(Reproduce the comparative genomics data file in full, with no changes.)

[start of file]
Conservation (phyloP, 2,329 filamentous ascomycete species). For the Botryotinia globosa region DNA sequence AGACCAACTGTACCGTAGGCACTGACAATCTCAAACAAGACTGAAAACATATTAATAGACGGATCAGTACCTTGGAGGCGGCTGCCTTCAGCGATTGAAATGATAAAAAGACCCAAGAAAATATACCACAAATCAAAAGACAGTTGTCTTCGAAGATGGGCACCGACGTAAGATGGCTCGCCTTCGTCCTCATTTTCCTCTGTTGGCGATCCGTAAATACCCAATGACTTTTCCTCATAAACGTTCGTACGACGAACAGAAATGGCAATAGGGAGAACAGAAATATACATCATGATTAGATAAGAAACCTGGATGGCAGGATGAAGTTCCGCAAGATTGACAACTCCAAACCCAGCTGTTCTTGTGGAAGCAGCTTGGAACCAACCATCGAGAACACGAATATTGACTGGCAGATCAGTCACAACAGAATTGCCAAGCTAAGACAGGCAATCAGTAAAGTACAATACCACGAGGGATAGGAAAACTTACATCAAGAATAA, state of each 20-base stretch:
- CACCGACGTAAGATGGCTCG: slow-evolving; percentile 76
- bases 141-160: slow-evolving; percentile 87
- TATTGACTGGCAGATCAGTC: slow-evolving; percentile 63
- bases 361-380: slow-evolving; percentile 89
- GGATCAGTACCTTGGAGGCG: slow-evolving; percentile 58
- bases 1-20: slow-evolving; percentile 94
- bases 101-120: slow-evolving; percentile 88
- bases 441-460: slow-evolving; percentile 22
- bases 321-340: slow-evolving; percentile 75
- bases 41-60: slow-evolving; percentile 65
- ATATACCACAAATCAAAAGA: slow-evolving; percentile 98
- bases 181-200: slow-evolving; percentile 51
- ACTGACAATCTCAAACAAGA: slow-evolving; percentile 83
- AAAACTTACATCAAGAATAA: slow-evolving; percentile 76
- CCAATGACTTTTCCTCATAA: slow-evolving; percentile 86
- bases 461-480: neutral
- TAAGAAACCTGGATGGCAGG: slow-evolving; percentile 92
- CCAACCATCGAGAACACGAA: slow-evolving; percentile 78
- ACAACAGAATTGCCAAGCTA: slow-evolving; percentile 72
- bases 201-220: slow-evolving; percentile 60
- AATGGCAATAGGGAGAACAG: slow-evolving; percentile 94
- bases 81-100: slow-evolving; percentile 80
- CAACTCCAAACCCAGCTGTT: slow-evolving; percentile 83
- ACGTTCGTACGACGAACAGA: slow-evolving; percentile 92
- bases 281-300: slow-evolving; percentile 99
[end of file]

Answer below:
Conservation (phyloP, 2,329 filamentous ascomycete species). For the Botryotinia globosa region DNA sequence AGACCAACTGTACCGTAGGCACTGACAATCTCAAACAAGACTGAAAACATATTAATAGACGGATCAGTACCTTGGAGGCGGCTGCCTTCAGCGATTGAAATGATAAAAAGACCCAAGAAAATATACCACAAATCAAAAGACAGTTGTCTTCGAAGATGGGCACCGACGTAAGATGGCTCGCCTTCGTCCTCATTTTCCTCTGTTGGCGATCCGTAAATACCCAATGACTTTTCCTCATAAACGTTCGTACGACGAACAGAAATGGCAATAGGGAGAACAGAAATATACATCATGATTAGATAAGAAACCTGGATGGCAGGATGAAGTTCCGCAAGATTGACAACTCCAAACCCAGCTGTTCTTGTGGAAGCAGCTTGGAACCAACCATCGAGAACACGAATATTGACTGGCAGATCAGTCACAACAGAATTGCCAAGCTAAGACAGGCAATCAGTAAAGTACAATACCACGAGGGATAGGAAAACTTACATCAAGAATAA, state of each 20-base stretch:
- CACCGACGTAAGATGGCTCG: slow-evolving; percentile 76
- bases 141-160: slow-evolving; percentile 87
- TATTGACTGGCAGATCAGTC: slow-evolving; percentile 63
- bases 361-380: slow-evolving; percentile 89
- GGATCAGTACCTTGGAGGCG: slow-evolving; percentile 58
- bases 1-20: slow-evolving; percentile 94
- bases 101-120: slow-evolving; percentile 88
- bases 441-460: slow-evolving; percentile 22
- bases 321-340: slow-evolving; percentile 75
- bases 41-60: slow-evolving; percentile 65
- ATATACCACAAATCAAAAGA: slow-evolving; percentile 98
- bases 181-200: slow-evolving; percentile 51
- ACTGACAATCTCAAACAAGA: slow-evolving; percentile 83
- AAAACTTACATCAAGAATAA: slow-evolving; percentile 76
- CCAATGACTTTTCCTCATAA: slow-evolving; percentile 86
- bases 461-480: neutral
- TAAGAAACCTGGATGGCAGG: slow-evolving; percentile 92
- CCAACCATCGAGAACACGAA: slow-evolving; percentile 78
- ACAACAGAATTGCCAAGCTA: slow-evolving; percentile 72
- bases 201-220: slow-evolving; percentile 60
- AATGGCAATAGGGAGAACAG: slow-evolving; percentile 94
- bases 81-100: slow-evolving; percentile 80
- CAACTCCAAACCCAGCTGTT: slow-evolving; percentile 83
- ACGTTCGTACGACGAACAGA: slow-evolving; percentile 92
- bases 281-300: slow-evolving; percentile 99